Blakeney Cley Salthouse Wiveton
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St Mary, Wiveton
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I still can't believe that sky in the top picture. I will no doubt stand accused of altering it in Paintshop or something, but it really was like that. The north Norfolk sky, rolling in from the sea. If you could bottle it and sell it, you'd make a fortune.
St Mary faces across the former harbour towards the much grander St Margaret, Cley, half a mile off. It is eerie; today, all in between is green fields, but it is quite easy to make out the shape of the harbour mouth, and the way the port curved around upriver towards Blakeney. The harbour silted up; but it was allowed to do so. By the 17th century, grazing was more profitable than wool-exporting, and the traffic in pilgrims for Walsingham was long gone.
Externally, this is a fine example of a building whose construction straddles the great divide of the Black Death. The flushwork on the chancel is absolutely stunning, creating an illusion of arrayed niches. Pevsner thought it some of the earliest of its kind in England.
In the 19th century, someone wanted to make St Mary as grand as St Margaret across the valley, but this was a terrible mistake because today the church has been severely neutered by its 19th century scouring. It is all neat, clean and, I am afraid, a bit dull. The terrible coloured glass makes you feel as if you are underwater. And those awful inscriptions above the arcade need to be whitewashed before English Heritage see them and the parish is stuck with them forever.
The church is not without its charms; there are some excellent brasses, including a very rare and unusual 1470 cadaver brass, once one of a pair, the rotting corpse of Thomas Brigg entwined in its shroud. Another brass, for William Bisshop, a Priest of 1512, is a rare survival in itself, considering how his Catholicism would become anathema in in the next half a century; but there is an aspect to it that makes it quite remarkable. The stone into which it is set also remembers another Minister, Robert Lowde, a Vicar of Wiveton in the late 17th century. A few short years after the restoration and triumph of Anglicanism, he is remembered in Latin as Presbiter Ecclesiae Anglicanae, a Priest of the Church of England, either as a mark of that triumph or, indeed, demonstrating a need to cut through the confusion of the previous decades. Whatever, he deliberately chose to tie his passage through eternity to that of a Catholic Priest who happened to have led the parish almost two centuries earlier.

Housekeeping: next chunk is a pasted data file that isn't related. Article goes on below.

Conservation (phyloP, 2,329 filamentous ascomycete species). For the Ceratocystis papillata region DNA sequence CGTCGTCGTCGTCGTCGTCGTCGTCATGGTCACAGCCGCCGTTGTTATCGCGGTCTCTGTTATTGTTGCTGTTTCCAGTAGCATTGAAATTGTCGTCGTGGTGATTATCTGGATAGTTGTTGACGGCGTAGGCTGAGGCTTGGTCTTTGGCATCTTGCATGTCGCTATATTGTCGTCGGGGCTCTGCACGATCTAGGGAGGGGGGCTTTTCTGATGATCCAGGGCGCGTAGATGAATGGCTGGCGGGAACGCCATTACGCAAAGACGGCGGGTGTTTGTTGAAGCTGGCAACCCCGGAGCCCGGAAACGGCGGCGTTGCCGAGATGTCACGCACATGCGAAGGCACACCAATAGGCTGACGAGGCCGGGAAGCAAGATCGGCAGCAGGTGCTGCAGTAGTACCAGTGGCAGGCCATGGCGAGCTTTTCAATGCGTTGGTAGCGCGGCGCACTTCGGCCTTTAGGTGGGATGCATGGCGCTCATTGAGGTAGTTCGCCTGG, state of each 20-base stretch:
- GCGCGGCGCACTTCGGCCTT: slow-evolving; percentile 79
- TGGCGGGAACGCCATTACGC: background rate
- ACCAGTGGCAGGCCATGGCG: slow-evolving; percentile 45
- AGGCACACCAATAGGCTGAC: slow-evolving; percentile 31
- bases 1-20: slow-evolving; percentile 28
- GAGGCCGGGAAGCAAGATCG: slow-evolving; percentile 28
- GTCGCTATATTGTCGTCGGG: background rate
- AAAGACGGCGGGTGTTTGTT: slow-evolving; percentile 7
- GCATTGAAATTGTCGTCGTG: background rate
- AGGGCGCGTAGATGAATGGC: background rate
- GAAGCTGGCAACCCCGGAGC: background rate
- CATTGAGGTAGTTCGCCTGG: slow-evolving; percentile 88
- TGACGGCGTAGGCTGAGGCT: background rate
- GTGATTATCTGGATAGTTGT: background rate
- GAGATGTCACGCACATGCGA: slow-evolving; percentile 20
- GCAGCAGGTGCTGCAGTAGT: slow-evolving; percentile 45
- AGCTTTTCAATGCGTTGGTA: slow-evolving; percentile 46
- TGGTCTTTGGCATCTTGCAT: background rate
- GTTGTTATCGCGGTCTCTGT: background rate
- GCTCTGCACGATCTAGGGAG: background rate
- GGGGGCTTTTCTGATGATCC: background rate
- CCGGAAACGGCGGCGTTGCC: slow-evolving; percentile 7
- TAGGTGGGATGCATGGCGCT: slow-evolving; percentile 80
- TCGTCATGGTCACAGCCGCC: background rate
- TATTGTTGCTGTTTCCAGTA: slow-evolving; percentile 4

Also remarkable is the story behind the tiny piece of glass set high up in the north sanctuary window. It depicts St Mark, holding the opening of his Gospel and accompanied by his lion. It was actually found about ten years ago in the top of the next window to the west, where it had been bricked up, probably as part of a 17th century attempt to save money on heating and glass. They couldn't be bothered to take the surviving medieval panel out first. Extraordinary stuff.
Barmy Arthur Mee, who isn't always the most useful of sources when researching churches, does come up with the goods here. He remembers James Hackman, Rector of this parish, who in 1779 was publicly hung at Tyburn after shooting dead his fiancee outside the Haymarket Theatre in London; he had fallen in love with another. The tabloids of the time must have had a field day. So unlike our own dear Church of England.
Don't go without taking a second look at the fine organ, and the vast chandelier put up in 1981 to replace an 18th century stolen one. Apparently, they were about the same size; how on earth did they get it out of the building? Whatever, it probably ended up in some antique shop in Maine or on Cape Cod. A shame.
Simon Knott, October 2004
You can also read an introduction to the Ships of the North
an introduction to the Ships of the North
Blakeney Cley Salthouse Wiveton
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